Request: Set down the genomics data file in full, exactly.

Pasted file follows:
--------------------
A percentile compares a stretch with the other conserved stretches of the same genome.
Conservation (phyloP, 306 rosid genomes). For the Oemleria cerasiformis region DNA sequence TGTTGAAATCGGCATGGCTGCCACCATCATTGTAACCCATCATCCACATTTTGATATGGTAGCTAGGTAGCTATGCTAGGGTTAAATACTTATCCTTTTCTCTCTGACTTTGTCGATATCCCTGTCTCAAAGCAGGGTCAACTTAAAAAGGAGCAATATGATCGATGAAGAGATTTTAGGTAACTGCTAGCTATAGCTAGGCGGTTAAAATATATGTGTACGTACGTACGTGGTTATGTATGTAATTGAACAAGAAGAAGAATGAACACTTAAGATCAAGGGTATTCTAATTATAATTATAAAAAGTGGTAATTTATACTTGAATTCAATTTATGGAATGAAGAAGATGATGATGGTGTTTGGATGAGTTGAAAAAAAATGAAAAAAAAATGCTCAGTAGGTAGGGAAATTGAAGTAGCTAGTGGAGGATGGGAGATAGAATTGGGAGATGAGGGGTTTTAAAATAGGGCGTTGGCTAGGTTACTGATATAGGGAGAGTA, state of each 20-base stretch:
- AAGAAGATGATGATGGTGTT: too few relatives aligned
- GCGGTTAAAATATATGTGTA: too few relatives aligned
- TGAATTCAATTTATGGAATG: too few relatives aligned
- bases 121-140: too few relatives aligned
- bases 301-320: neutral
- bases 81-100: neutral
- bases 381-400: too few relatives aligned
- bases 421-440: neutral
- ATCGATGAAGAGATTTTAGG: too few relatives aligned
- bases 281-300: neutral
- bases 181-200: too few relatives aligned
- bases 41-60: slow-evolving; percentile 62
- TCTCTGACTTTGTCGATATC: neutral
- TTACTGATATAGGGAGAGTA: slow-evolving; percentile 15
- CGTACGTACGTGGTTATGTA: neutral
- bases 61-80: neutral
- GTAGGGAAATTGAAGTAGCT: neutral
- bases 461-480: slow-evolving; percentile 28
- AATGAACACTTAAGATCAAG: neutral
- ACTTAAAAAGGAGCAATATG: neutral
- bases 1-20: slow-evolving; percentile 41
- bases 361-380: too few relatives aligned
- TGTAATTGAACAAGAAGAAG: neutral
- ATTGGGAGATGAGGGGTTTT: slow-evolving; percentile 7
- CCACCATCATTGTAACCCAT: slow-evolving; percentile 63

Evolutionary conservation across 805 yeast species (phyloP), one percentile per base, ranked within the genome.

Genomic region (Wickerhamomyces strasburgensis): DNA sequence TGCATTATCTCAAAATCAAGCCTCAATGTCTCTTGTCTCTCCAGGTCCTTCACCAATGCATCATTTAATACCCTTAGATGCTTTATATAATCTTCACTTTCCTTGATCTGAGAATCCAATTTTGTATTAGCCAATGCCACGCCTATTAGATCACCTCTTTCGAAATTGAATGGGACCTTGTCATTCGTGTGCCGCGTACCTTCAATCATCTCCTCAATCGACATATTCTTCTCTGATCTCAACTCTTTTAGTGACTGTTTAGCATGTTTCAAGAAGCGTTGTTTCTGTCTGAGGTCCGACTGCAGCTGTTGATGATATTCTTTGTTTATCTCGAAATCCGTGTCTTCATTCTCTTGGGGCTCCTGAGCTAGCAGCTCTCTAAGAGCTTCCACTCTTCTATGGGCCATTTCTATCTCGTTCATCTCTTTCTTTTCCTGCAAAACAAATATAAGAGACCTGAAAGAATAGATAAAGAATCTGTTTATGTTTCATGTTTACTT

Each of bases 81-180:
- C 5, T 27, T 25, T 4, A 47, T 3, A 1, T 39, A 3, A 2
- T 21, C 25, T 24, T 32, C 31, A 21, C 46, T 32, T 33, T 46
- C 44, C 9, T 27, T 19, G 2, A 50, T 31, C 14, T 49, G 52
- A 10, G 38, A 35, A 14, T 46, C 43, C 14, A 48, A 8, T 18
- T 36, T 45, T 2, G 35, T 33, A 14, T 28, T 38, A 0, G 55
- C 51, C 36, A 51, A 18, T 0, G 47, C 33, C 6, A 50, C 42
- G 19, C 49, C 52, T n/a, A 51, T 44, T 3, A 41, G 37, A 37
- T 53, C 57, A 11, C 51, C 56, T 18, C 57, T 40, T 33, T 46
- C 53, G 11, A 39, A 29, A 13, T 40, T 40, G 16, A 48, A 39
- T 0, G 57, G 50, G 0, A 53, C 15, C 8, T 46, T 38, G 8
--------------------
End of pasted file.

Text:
A percentile compares a stretch with the other conserved stretches of the same genome.
Conservation (phyloP, 306 rosid genomes). For the Oemleria cerasiformis region DNA sequence TGTTGAAATCGGCATGGCTGCCACCATCATTGTAACCCATCATCCACATTTTGATATGGTAGCTAGGTAGCTATGCTAGGGTTAAATACTTATCCTTTTCTCTCTGACTTTGTCGATATCCCTGTCTCAAAGCAGGGTCAACTTAAAAAGGAGCAATATGATCGATGAAGAGATTTTAGGTAACTGCTAGCTATAGCTAGGCGGTTAAAATATATGTGTACGTACGTACGTGGTTATGTATGTAATTGAACAAGAAGAAGAATGAACACTTAAGATCAAGGGTATTCTAATTATAATTATAAAAAGTGGTAATTTATACTTGAATTCAATTTATGGAATGAAGAAGATGATGATGGTGTTTGGATGAGTTGAAAAAAAATGAAAAAAAAATGCTCAGTAGGTAGGGAAATTGAAGTAGCTAGTGGAGGATGGGAGATAGAATTGGGAGATGAGGGGTTTTAAAATAGGGCGTTGGCTAGGTTACTGATATAGGGAGAGTA, state of each 20-base stretch:
- AAGAAGATGATGATGGTGTT: too few relatives aligned
- GCGGTTAAAATATATGTGTA: too few relatives aligned
- TGAATTCAATTTATGGAATG: too few relatives aligned
- bases 121-140: too few relatives aligned
- bases 301-320: neutral
- bases 81-100: neutral
- bases 381-400: too few relatives aligned
- bases 421-440: neutral
- ATCGATGAAGAGATTTTAGG: too few relatives aligned
- bases 281-300: neutral
- bases 181-200: too few relatives aligned
- bases 41-60: slow-evolving; percentile 62
- TCTCTGACTTTGTCGATATC: neutral
- TTACTGATATAGGGAGAGTA: slow-evolving; percentile 15
- CGTACGTACGTGGTTATGTA: neutral
- bases 61-80: neutral
- GTAGGGAAATTGAAGTAGCT: neutral
- bases 461-480: slow-evolving; percentile 28
- AATGAACACTTAAGATCAAG: neutral
- ACTTAAAAAGGAGCAATATG: neutral
- bases 1-20: slow-evolving; percentile 41
- bases 361-380: too few relatives aligned
- TGTAATTGAACAAGAAGAAG: neutral
- ATTGGGAGATGAGGGGTTTT: slow-evolving; percentile 7
- CCACCATCATTGTAACCCAT: slow-evolving; percentile 63

Evolutionary conservation across 805 yeast species (phyloP), one percentile per base, ranked within the genome.

Genomic region (Wickerhamomyces strasburgensis): DNA sequence TGCATTATCTCAAAATCAAGCCTCAATGTCTCTTGTCTCTCCAGGTCCTTCACCAATGCATCATTTAATACCCTTAGATGCTTTATATAATCTTCACTTTCCTTGATCTGAGAATCCAATTTTGTATTAGCCAATGCCACGCCTATTAGATCACCTCTTTCGAAATTGAATGGGACCTTGTCATTCGTGTGCCGCGTACCTTCAATCATCTCCTCAATCGACATATTCTTCTCTGATCTCAACTCTTTTAGTGACTGTTTAGCATGTTTCAAGAAGCGTTGTTTCTGTCTGAGGTCCGACTGCAGCTGTTGATGATATTCTTTGTTTATCTCGAAATCCGTGTCTTCATTCTCTTGGGGCTCCTGAGCTAGCAGCTCTCTAAGAGCTTCCACTCTTCTATGGGCCATTTCTATCTCGTTCATCTCTTTCTTTTCCTGCAAAACAAATATAAGAGACCTGAAAGAATAGATAAAGAATCTGTTTATGTTTCATGTTTACTT

Each of bases 81-180:
- C 5, T 27, T 25, T 4, A 47, T 3, A 1, T 39, A 3, A 2
- T 21, C 25, T 24, T 32, C 31, A 21, C 46, T 32, T 33, T 46
- C 44, C 9, T 27, T 19, G 2, A 50, T 31, C 14, T 49, G 52
- A 10, G 38, A 35, A 14, T 46, C 43, C 14, A 48, A 8, T 18
- T 36, T 45, T 2, G 35, T 33, A 14, T 28, T 38, A 0, G 55
- C 51, C 36, A 51, A 18, T 0, G 47, C 33, C 6, A 50, C 42
- G 19, C 49, C 52, T n/a, A 51, T 44, T 3, A 41, G 37, A 37
- T 53, C 57, A 11, C 51, C 56, T 18, C 57, T 40, T 33, T 46
- C 53, G 11, A 39, A 29, A 13, T 40, T 40, G 16, A 48, A 39
- T 0, G 57, G 50, G 0, A 53, C 15, C 8, T 46, T 38, G 8